14 July 2008

The Gridlock Economy

It is always refreshing to read economics written by someone who doesn't believe that we live in Voltaire's "best of all possible worlds," a Goldilocks economy. In the real world, Adam Smith's lassiez-faire doctrine is not the answer to everything. The PropertyProf's Blog notes Michael Heller's book "The Gridlock Economy", which lives up to this challenge.

Heller offers a theoretical structure and anecdotes to suggest that while some private ownership in an economy is good, that there is powerful economic harms associated with too much ownership.

This kind of analysis is old hat in the area of old fashioned idea based intellectual property. But most critics of strong IP have argued from the assumption that the problems associated with excessive IP ownership are a product of the unique features of IP, rather than to any extent being a product of a more general problem of excessive private ownership.

The product description at Amazon.com is attention grabbing:

25 new runways would eliminate most air travel delays in America. Why can’t we build them? 50 patent owners are blocking a major drug maker from creating a cancer cure. Why won’t they get out of the way? 90% of our broadcast spectrum sits idle while American cell phone service lags far behind Japan’s and Korea’s. Why are we wasting our airwaves? 98% of African American–owned farms have been sold off over the last century. Why can’t we stop the loss? All these problems are really the same problem—one whose solution would jump-start innovation, release trillions in productivity, and help revive our slumping economy. . . .

Michael Heller has discovered a market dynamic that no one knew existed. Usually, private ownership creates wealth, but too much ownership has the opposite effect—it creates gridlock. When too many people own pieces of one thing, whether a physical or intellectual resource, cooperation breaks down, wealth disappears, and everybody loses. . . . gridlock is blocking economic growth all along the wealth creation frontier. . . . Heller zips from medieval robber barons to modern-day broadcast spectrum squatters; from Mississippi courts selling African-American family farms to troubling New York City land confiscations; and from Chesapeake Bay oyster pirates to today’s gene patent and music mash-up outlaws.

The Property Prof's Blog explains some of the idea:

The book's core points build on insights that Heller first developed in The Tragedy of the Anticommons: Property in the Transition from Marx to Markets. The basic idea of the anticommons is that highly-divided ownership of property can lead to the underutilization of resources. If too many people have control over a resource, decisionmaking gets gummed up, transaction costs multiply, and resources are underused. Heller's iconic example of the anticommons is Moscow storefronts, where the right of many "owners" to veto various uses led to stores that remained vacant while kiosks thrived on the sidewalks just outside. If the tragedy of the commons can be seen as being caused by an absence of property rights, the tragedy of the anticommons can be seen as being caused by an overabundance of property rights. Heller argues that we should be seeking the sweetspot between too much and too little property: "Well-functioning private property is a fragile balance poised between the extremes of overuse and underuse." (p. 19).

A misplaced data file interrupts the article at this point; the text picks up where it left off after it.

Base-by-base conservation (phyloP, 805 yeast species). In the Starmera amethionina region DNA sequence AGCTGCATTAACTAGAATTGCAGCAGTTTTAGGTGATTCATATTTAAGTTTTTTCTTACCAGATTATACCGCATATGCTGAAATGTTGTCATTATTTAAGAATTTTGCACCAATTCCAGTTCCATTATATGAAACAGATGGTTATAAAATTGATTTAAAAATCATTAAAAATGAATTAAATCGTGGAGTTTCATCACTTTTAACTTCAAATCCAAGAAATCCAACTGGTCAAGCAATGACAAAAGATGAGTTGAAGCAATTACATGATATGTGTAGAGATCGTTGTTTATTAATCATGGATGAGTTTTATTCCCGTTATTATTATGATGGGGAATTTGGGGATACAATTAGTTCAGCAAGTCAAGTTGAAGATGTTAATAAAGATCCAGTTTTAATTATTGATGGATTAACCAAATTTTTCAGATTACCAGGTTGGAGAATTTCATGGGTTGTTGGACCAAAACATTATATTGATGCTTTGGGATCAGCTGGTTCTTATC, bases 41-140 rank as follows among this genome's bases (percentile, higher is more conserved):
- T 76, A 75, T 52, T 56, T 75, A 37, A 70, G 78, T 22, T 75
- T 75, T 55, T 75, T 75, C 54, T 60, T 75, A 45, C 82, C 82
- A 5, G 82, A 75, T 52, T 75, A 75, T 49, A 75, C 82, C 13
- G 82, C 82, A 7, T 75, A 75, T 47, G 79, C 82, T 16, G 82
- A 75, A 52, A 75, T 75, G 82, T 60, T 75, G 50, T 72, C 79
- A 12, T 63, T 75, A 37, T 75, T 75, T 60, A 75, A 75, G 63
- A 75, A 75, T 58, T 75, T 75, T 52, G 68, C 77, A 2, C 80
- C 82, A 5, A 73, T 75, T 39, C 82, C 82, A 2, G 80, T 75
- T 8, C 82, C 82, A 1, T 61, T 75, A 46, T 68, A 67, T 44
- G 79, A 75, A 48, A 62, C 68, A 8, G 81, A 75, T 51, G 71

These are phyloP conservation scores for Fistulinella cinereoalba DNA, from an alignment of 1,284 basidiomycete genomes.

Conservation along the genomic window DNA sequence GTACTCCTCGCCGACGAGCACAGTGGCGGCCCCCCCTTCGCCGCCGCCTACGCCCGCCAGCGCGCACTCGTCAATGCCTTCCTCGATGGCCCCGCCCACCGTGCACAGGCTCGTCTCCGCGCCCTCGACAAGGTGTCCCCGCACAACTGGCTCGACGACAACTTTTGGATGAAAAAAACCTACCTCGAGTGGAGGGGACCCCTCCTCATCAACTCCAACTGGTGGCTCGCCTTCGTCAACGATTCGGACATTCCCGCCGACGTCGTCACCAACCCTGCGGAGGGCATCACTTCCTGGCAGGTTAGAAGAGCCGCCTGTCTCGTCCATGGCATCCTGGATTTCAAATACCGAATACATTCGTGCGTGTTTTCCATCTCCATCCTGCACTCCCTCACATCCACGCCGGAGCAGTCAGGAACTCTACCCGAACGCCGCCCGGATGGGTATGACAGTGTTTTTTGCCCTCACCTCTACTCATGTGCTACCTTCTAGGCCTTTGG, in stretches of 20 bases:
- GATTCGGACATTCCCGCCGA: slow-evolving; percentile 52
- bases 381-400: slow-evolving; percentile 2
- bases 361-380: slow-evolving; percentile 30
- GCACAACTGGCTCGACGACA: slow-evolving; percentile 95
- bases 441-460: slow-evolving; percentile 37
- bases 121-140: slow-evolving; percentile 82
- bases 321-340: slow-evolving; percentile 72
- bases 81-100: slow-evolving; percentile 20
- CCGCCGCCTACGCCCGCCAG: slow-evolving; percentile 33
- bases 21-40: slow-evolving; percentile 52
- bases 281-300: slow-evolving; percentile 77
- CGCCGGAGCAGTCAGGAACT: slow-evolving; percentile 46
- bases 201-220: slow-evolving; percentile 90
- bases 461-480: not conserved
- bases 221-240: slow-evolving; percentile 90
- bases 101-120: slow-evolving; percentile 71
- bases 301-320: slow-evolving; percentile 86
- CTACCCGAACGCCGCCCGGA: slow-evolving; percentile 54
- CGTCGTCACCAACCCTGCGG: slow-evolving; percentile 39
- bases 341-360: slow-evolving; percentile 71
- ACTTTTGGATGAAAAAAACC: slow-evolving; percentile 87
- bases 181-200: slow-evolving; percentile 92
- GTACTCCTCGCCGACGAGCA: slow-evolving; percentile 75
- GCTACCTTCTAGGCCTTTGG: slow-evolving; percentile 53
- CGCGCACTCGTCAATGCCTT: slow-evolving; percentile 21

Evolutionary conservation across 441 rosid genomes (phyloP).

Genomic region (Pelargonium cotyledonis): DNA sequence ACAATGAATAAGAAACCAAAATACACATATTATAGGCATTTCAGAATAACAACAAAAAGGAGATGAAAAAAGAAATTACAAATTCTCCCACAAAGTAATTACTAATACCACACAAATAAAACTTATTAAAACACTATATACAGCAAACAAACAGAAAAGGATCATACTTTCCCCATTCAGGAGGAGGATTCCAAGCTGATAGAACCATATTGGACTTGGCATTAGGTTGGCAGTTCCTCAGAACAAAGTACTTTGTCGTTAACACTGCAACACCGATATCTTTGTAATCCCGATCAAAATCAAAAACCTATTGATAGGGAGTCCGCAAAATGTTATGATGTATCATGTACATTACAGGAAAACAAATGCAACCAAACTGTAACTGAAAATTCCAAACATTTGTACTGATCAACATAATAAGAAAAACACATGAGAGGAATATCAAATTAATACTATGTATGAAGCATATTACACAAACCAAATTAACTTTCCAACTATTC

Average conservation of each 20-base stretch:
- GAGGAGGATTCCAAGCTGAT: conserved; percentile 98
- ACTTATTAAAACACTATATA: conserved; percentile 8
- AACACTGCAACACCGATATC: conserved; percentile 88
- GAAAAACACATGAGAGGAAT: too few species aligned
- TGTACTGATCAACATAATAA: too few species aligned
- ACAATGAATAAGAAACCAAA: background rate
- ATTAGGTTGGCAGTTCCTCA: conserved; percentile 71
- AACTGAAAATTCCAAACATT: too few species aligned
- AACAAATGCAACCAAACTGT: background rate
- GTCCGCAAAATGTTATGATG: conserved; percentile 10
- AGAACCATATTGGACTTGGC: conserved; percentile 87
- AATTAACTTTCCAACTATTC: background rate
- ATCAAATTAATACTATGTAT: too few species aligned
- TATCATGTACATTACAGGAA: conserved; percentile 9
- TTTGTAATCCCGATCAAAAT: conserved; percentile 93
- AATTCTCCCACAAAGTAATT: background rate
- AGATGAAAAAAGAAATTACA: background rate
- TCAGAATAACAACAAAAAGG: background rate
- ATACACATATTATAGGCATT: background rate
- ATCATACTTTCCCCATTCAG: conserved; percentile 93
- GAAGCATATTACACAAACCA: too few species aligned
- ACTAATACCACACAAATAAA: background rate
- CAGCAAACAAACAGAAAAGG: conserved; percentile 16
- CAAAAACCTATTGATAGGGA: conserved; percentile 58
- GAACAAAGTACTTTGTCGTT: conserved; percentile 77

The Gridlock Economy explores this theme in a number of interesting settings, including biotech patents, broadcast spectrum, land use regulation, and land assembly. My one quibble is that the book occasionally crams problems that don't seem to fit into the anticommons category. One example is the fiasco of underutilized broadcast spectrum owned by television broadcasters. (p. 96) If the broadcasters had stronger property rights in this spectrum, it probably would not be underutilized to such a degree. This particular problem therefore seems to be more about too little property, rather than too much property.

The "anti-commons" may be a new and useful way of formulating the idea, but its natural complement, "the collective action problem" is a classic justification for government action in a wide range of circumstances, even where a government doesn't require regulatory power other than the power to tax.

Closer to home, there are two areas where are forefathers went too far in the direction of private ownership of natural resources.

One is oil and gas law, where including oil and gas rights in a surface owner's right absent an express exception, provides lottery-like windfalls to some landowners and inefficient strategies for drilling mineral fluid mineral resources that have only partially been alleviated by various unitization regulations. In my view reservation of mineral rights to the state, subject to leasing by parties seeking to exploit those resources, from the get go, would have been a better policy.

I am similarly inclined to think that while the current scheme of prior appropriation water laws of the American West are probably superior for an arid environment to the riparian rights approach found in the Eastern United States, that prior appropriation remains inferior to a system in which all water rights would be vested in the state subject to lease for limited period of time by potential appropriators. The tragedy of the anti-commons produces inefficient use of Western water, in which fractionated ownership, vested interests, and excessive transaction costs impair the value of a scarce resource.

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